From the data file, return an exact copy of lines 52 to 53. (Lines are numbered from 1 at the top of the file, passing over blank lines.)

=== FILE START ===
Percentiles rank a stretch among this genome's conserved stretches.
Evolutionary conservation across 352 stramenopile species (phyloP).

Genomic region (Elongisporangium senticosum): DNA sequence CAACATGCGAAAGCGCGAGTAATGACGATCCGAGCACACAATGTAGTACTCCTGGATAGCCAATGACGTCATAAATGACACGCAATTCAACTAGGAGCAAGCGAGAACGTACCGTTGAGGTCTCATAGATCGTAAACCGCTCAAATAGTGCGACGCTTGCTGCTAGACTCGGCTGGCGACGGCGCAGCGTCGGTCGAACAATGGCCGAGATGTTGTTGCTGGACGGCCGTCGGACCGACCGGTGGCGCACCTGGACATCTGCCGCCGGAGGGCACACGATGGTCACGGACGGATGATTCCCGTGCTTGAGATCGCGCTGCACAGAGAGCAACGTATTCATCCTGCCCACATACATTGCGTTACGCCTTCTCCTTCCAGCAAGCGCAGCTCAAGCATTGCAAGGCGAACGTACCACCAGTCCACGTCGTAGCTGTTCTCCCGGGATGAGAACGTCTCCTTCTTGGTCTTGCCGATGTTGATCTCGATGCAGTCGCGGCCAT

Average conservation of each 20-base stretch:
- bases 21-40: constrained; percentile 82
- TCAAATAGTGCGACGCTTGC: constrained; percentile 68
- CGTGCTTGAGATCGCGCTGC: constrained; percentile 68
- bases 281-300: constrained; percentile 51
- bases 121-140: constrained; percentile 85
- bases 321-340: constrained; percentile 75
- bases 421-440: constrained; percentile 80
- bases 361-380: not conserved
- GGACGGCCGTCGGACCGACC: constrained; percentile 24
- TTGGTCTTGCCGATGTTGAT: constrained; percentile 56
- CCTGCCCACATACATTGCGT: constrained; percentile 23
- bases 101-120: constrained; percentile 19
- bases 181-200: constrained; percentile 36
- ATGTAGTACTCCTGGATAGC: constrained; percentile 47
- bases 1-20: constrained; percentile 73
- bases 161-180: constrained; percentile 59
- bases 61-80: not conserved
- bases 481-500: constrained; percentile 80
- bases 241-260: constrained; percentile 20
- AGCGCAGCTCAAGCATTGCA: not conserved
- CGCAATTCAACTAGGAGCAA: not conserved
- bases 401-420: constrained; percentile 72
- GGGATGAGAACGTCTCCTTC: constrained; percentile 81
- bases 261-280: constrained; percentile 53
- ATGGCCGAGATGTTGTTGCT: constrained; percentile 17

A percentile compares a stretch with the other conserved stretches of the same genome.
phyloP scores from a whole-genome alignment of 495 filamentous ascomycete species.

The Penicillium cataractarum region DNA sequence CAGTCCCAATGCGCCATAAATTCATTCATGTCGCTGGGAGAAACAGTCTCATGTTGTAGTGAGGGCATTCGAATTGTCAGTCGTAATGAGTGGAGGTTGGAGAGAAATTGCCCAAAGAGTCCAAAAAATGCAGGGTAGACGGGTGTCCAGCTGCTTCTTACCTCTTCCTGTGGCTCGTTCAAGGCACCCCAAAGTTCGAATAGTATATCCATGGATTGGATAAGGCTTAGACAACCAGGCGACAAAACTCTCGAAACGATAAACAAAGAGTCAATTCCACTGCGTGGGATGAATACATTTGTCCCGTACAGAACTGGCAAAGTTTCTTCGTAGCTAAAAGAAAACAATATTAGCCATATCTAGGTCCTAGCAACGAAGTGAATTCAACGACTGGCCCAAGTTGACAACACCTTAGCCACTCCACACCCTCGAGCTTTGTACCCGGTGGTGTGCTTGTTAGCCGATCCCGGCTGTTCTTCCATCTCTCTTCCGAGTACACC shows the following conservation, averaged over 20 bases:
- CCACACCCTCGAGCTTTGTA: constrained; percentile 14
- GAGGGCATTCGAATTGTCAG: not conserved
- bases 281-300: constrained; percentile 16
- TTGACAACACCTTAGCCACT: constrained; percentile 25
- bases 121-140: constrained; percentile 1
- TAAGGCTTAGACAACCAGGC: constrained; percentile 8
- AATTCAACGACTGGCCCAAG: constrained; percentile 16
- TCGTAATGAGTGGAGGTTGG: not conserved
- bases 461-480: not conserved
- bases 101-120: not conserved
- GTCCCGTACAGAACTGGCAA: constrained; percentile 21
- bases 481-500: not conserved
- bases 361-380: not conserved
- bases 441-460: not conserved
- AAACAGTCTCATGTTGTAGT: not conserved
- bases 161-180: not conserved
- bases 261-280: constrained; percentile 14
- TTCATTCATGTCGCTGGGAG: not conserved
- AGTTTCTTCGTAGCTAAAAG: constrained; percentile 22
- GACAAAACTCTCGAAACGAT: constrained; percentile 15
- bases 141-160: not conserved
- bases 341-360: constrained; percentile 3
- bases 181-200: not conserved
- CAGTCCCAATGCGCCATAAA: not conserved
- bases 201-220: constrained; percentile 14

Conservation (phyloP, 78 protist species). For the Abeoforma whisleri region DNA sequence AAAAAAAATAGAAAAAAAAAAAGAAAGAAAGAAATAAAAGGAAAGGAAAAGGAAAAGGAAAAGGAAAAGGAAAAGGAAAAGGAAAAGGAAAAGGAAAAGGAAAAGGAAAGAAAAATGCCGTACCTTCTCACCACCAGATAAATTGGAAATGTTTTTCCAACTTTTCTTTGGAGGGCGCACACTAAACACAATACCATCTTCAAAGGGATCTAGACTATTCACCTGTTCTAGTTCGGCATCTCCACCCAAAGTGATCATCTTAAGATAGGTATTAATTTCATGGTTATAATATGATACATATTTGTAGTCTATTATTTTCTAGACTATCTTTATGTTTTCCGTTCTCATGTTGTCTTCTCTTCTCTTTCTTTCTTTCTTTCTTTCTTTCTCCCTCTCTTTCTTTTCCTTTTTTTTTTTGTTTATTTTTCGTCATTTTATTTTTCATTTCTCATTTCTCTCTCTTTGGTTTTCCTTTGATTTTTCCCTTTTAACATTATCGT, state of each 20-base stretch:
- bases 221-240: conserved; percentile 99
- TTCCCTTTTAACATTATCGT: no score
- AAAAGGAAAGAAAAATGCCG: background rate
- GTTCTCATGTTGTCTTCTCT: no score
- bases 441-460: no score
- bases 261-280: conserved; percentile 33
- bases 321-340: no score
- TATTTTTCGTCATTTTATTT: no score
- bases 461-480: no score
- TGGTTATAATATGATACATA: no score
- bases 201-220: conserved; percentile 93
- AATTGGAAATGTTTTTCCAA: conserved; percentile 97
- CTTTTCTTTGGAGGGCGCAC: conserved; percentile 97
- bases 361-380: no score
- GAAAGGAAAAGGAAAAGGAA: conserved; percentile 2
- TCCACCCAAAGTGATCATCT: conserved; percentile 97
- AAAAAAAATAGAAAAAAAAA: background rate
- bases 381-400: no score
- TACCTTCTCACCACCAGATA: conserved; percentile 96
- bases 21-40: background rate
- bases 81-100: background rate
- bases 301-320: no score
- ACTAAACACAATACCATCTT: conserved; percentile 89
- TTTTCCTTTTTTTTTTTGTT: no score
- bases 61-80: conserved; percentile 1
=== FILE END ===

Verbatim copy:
- GACAAAACTCTCGAAACGAT: constrained; percentile 15
- bases 141-160: not conserved